Home What's Cooking? Your Weekend Food Fix: Rustic Vegetable and Polenta Lasagna

Your Weekend Food Fix: Rustic Vegetable and Polenta Lasagna

We’re ecstatic to see the temperatures finally rising above the 30-degree mark again, but that doesn’t mean winter has released her chilly grip on the Northeast. Before we start breaking out the berries and avocados (believe us—those are coming soon, come hell or high snowplows), we’re riding out the rest of the winter with hearty, satisfying, stick-to-your-ribs meals, like this Rustic Vegetable and Polenta Lasagna.

 

Though it makes appearances on high-end restaurant menus all over the world, polenta has humble origins. It dates back to the original cultivation of maize in Northern Italy in the early sixteenth century, when the ground cornmeal, cooked with water or broth into the familiar springy cake, became a diet staple among peasants during the food-scarce winters. Though it bears some similarity to grits from the Southern United States, polenta and grits actually come from two different types of corn and are processed differently; grits, in particular, are processed with alkali, which makes the niacin and tryptophan in the grits bioavailable—an important preventive against pellagra, a potentially lethal vitamin B3 and tryptophan deficiency that was widespread in the South in the early 1900s.

 

The differences in the raw materials and processing of polenta and grits, not unexpectedly, lead to variations in flavor and texture. Some folks are staunchly pro-polenta, believing it to be superior in taste, while some will gladly tell you to, well, kiss their grits. We like them both, but for this original lasagna recipe, we rely on the firmer cake texture of polenta to hold up through the baking process . . . while smothered in delicious, veggie- and herb-packed tomato sauce and light layers of cheese. (Vegans can easily make an all-veg polenta and skip the cheese; we recommend a sprinkle of nutritional yeast for a cheesy fake-out.)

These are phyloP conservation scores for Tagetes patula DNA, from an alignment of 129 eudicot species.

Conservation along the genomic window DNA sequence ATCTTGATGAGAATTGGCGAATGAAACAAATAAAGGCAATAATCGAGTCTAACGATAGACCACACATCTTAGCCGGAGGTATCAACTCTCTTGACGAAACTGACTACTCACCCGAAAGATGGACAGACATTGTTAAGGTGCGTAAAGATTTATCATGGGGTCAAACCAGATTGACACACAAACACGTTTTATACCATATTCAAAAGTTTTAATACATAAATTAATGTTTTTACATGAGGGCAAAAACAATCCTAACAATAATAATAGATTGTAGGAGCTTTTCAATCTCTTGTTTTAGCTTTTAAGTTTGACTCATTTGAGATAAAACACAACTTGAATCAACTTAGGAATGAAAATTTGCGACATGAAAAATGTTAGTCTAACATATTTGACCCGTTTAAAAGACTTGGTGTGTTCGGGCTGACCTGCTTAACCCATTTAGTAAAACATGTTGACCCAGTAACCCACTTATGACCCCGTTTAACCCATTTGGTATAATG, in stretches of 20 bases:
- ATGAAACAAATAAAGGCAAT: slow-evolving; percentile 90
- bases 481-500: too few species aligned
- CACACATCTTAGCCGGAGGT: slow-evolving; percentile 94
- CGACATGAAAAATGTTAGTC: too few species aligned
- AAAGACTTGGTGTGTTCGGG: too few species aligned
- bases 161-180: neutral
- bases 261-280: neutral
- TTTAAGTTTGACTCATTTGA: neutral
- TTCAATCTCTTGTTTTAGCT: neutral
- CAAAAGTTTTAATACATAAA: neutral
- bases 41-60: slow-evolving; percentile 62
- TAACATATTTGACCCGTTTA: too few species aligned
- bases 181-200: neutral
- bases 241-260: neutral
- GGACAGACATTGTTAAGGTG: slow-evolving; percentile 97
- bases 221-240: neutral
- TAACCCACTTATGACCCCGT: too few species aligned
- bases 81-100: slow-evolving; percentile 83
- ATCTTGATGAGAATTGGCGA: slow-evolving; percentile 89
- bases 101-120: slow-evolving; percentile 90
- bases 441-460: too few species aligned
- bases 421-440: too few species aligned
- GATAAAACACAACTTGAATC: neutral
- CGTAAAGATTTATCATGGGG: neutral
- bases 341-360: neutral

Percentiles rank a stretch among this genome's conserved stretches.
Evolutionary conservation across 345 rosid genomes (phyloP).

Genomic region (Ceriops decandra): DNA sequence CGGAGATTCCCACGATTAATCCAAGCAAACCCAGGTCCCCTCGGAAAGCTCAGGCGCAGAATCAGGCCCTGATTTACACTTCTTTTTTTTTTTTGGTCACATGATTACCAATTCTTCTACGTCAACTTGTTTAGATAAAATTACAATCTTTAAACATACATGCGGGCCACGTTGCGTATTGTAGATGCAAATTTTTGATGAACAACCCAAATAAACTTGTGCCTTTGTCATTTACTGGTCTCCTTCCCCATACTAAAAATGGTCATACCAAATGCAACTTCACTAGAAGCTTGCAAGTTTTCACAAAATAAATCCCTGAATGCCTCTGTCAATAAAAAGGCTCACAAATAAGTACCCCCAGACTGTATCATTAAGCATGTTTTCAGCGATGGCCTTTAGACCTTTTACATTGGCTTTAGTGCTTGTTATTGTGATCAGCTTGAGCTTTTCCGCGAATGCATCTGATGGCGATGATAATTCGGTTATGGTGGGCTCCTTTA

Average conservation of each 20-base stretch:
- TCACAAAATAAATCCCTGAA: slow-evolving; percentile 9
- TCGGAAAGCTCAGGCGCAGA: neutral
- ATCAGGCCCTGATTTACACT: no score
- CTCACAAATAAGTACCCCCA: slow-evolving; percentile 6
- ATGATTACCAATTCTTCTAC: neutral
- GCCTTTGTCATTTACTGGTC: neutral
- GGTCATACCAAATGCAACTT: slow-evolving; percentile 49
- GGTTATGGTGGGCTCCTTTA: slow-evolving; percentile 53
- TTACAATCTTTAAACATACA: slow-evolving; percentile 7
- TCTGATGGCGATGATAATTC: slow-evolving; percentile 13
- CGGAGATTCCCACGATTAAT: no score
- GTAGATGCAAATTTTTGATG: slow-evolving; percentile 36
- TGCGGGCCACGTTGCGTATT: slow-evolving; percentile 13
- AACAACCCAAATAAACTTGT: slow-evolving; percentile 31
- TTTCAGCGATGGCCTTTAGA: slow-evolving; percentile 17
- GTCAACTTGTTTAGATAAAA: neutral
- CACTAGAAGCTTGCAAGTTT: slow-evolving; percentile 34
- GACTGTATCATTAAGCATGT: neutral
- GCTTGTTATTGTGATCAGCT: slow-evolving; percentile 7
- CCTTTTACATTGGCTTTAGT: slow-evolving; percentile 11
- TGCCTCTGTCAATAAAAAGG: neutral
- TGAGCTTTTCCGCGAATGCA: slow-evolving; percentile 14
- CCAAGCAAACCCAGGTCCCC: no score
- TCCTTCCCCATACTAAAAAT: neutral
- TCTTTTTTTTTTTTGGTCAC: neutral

As if that weren’t enough enticement, polenta is gluten-free, and it’s considered a good carb, with plenty of necessary sugars and fiber to give us a boost of energy and help us feel full. Polenta is also rich in beta-carotene and vitamin C, and it’s low-cal, especially if you skip the butter and use soy or almond milk when making your polenta. To save some time, we’ve used a premade polenta here; if you do the same, just be sure to read the nutritional information on the packaging, because all polenta brands are definitely not made equal.

 

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Rustic Vegetable and Polenta Lasagna

By Sarah Bessette

serves 8

 

Nonstick cooking spray

2 tubes premade polenta (we used the type with fresh herbs)

1 tablespoon olive oil

1 shallot, finely chopped

1 large green pepper, sliced

1 large red pepper, sliced

1 cup baby bella mushrooms, sliced

1 (28-ounce) can fire-roasted chopped tomatoes

1 (24-ounce) jar tomato basil sauce, or homemade tomato sauce

2 tablespoons minced garlic

2 teaspoons fresh Italian herbs of your choice

1/2 teaspoon sea salt

1/2 teaspoon black pepper

16 ounces grated mozzarella cheese

1 cup grated Parmesan cheese

 

1. Preheat the oven 360 degrees F.

2. Spray an iron skillet with nonstick cooking spray and heat over medium. Slice the polenta lengthwise about ¼ inch thick. Brown the polenta strips, approximately 1 minute per side; set aside.

3. Heat the olive oil in large Dutch oven over medium heat. Sauté the vegetables for about five minutes, or until shallots are translucent. Add the chopped tomatoes, tomato sauce, garlic, and seasonings. Simmer, covered, over low heat for 30 minutes.

4. In a casserole dish, arrange a layer of polenta strips and top them with the vegetable-sauce mixture, followed by a layer of mozzarella and a layer of Parmesan. Repeat until all polenta has been used, and end with the two cheese layers on top. Bake the lasagna, covered with foil, for 30 minutes. Remove the foil and cook for another 10 minutes to brown the cheese. Allow to cool slightly before serving.

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